Are “personal games” a thing, in 2017?
They most certainly were a thing back in 2013, as evinced here, and here, and here. I think the case can be made that they were still a thing in January 2016, when That Dragon, Cancer, one of the most buzzed-about “personal games” in existence, finally released. But are they a thing in 2017?
Signs point to “no.” Not in the sense that people stopped making them—au contraire. What happened was that the floodgates opened. Digital distribution made its way to the masses, in the form of itch.io, and Steam’s post-Greenlight non-exclusivity. Twine went from a footnote in Anna Anthropy’s Rise of the Videogame Zinesters to a designated week in every digital media course offered in North America. People are even making and distributing dreary anti-consumerist Super Mario Maker levels.
So, the games themselves have not abated. But the writing about them, the treatment of them as a definable “scene”: yeah, I think that has gone away. Part of this might be about queasy caution among game journalists, who pointedly remember how a non-existent review of Zoë Quinn’s Depression Quest (2013) sparked Gamergate. But mostly, I think, it’s that there are now just far too many of these games to keep track of, and treat as a coherent thing. Now that seemingly everyone is making games about their deepest and most private anxieties, there is little incentive to build any sort of critical consensus on how to survey the how to survey the zinester scene, who to determine what games are worth checking out (if only to pointedly critique), and which creators should be checked in on every now and then, to see if they’ve done anything interesting.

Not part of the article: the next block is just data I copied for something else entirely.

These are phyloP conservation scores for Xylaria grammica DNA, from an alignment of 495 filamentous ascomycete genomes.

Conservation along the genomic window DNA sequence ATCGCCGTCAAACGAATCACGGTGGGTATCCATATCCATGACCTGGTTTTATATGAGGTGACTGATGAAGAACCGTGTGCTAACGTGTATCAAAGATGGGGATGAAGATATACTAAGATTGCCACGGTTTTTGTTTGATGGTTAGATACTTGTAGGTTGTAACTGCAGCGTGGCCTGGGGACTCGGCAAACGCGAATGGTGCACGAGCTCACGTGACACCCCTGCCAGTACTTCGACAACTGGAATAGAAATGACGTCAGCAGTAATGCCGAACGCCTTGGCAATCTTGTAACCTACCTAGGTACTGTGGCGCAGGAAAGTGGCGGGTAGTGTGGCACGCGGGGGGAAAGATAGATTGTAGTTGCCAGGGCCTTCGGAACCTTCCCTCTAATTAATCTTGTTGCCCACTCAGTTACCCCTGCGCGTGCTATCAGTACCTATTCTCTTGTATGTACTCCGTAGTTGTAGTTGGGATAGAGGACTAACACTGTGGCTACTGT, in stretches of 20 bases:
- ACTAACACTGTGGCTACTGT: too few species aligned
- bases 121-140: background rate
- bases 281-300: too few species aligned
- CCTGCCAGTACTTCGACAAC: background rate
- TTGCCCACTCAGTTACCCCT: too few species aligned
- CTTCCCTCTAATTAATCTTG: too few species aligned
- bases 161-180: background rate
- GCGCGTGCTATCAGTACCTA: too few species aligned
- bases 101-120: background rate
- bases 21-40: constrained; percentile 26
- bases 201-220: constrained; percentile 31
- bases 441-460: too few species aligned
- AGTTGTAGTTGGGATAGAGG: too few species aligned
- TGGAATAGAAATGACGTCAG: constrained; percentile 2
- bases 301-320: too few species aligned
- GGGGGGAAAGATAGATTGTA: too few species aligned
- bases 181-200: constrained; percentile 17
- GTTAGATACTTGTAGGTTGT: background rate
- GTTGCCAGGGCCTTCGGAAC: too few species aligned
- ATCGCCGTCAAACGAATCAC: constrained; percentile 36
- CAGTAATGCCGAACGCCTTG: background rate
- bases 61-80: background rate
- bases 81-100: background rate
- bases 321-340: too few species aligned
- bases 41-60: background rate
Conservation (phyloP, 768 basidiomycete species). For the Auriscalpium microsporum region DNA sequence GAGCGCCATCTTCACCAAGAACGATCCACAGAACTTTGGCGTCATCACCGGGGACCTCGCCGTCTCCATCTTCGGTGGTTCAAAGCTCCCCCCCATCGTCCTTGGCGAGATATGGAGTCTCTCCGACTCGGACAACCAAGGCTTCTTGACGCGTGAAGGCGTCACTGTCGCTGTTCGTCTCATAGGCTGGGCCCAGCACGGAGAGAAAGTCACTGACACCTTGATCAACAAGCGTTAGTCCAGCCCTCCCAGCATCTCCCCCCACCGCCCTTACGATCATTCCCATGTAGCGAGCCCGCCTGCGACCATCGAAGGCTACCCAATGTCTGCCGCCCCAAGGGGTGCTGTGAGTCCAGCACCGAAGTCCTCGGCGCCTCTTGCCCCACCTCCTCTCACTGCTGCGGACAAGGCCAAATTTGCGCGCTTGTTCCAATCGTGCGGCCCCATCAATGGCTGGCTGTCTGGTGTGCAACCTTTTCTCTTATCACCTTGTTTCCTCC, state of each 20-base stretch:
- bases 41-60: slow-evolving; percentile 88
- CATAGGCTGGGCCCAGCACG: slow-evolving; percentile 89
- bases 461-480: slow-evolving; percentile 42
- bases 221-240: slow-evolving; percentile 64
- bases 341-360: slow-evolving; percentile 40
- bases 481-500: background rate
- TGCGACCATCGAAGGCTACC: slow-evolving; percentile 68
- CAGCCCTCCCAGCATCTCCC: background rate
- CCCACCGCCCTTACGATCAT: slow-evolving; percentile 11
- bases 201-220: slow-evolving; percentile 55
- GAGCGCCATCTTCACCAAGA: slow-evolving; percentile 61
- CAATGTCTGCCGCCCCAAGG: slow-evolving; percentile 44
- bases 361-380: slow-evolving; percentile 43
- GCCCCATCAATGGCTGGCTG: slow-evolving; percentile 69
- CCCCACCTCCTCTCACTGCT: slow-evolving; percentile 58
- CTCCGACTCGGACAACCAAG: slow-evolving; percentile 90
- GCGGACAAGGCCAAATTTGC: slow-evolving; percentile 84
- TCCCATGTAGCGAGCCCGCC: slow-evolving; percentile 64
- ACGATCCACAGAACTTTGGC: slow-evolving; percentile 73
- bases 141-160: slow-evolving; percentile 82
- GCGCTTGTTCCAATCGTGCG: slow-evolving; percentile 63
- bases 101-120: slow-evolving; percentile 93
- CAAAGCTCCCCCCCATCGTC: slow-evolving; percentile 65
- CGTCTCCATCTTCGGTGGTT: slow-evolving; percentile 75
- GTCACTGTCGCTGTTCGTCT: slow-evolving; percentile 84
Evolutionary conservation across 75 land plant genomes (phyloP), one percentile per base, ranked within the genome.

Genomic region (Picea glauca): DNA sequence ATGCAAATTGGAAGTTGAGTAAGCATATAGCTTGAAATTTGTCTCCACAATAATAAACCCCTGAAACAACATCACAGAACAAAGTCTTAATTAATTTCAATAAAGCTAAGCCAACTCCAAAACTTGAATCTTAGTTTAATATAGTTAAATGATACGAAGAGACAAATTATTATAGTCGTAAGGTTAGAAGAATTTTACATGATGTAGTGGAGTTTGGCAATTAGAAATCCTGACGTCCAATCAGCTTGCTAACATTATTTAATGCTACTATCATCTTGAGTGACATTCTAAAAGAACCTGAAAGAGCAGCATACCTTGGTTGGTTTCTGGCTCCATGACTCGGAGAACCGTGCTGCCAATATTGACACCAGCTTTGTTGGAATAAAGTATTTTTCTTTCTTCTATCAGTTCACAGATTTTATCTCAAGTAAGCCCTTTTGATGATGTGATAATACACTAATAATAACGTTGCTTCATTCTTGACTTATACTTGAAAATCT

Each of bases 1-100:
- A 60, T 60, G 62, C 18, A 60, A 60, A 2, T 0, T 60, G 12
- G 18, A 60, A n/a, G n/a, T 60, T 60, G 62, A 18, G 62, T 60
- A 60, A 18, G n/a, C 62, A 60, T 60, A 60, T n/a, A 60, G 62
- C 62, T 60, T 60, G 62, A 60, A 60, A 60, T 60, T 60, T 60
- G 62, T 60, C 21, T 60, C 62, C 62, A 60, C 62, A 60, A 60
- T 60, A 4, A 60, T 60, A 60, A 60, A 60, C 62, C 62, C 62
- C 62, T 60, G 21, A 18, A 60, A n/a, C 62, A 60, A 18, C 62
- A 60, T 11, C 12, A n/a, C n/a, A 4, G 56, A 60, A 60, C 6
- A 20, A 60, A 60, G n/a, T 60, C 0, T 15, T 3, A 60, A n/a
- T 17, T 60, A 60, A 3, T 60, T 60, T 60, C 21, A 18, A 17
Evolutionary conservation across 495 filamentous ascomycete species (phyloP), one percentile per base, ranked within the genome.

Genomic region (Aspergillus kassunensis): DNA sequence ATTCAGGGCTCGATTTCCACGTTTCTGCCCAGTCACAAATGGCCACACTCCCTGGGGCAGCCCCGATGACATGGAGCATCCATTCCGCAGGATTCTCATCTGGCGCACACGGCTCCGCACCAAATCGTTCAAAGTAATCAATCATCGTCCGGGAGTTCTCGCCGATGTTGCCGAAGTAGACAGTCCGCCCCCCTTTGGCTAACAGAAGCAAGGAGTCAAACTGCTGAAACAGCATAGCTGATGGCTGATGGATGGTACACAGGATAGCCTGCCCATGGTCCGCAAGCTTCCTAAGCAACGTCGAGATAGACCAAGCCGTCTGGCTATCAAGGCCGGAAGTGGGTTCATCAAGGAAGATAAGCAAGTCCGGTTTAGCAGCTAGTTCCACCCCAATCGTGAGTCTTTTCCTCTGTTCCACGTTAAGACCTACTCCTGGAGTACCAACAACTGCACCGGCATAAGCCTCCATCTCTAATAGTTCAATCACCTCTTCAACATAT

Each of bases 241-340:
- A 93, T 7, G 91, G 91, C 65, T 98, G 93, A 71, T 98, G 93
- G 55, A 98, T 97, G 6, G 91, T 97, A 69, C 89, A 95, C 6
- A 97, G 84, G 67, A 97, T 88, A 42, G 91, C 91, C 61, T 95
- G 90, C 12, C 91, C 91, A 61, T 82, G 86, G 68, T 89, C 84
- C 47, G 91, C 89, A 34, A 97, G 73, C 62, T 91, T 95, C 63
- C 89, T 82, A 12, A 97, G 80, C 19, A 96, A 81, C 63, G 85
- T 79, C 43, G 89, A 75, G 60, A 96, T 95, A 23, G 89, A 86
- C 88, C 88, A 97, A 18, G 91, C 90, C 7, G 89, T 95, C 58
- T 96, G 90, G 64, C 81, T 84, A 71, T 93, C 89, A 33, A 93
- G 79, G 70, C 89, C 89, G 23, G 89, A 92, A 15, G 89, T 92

Case in point: in 2013, Will O’Neill released Actual Sunlight. The game became a central text in the conversation around “personal games” movement, and cemented O’Neill as a figure to watch in the interactive fiction/visual novel scene. Fast forward to June of 2017. Will O’Neill (now operating under the moniker WZO Games Inc.) releases Little Red Lie, to absolutely no fanfare whatsoever. It is by sheer chance that it didn’t slip under my radar entirely. As of this writing in November, I have found precious little writing about it anywhere online.
Which is a shame, because Little Red Lie deserves to be talked about. So I’m going to do my own part.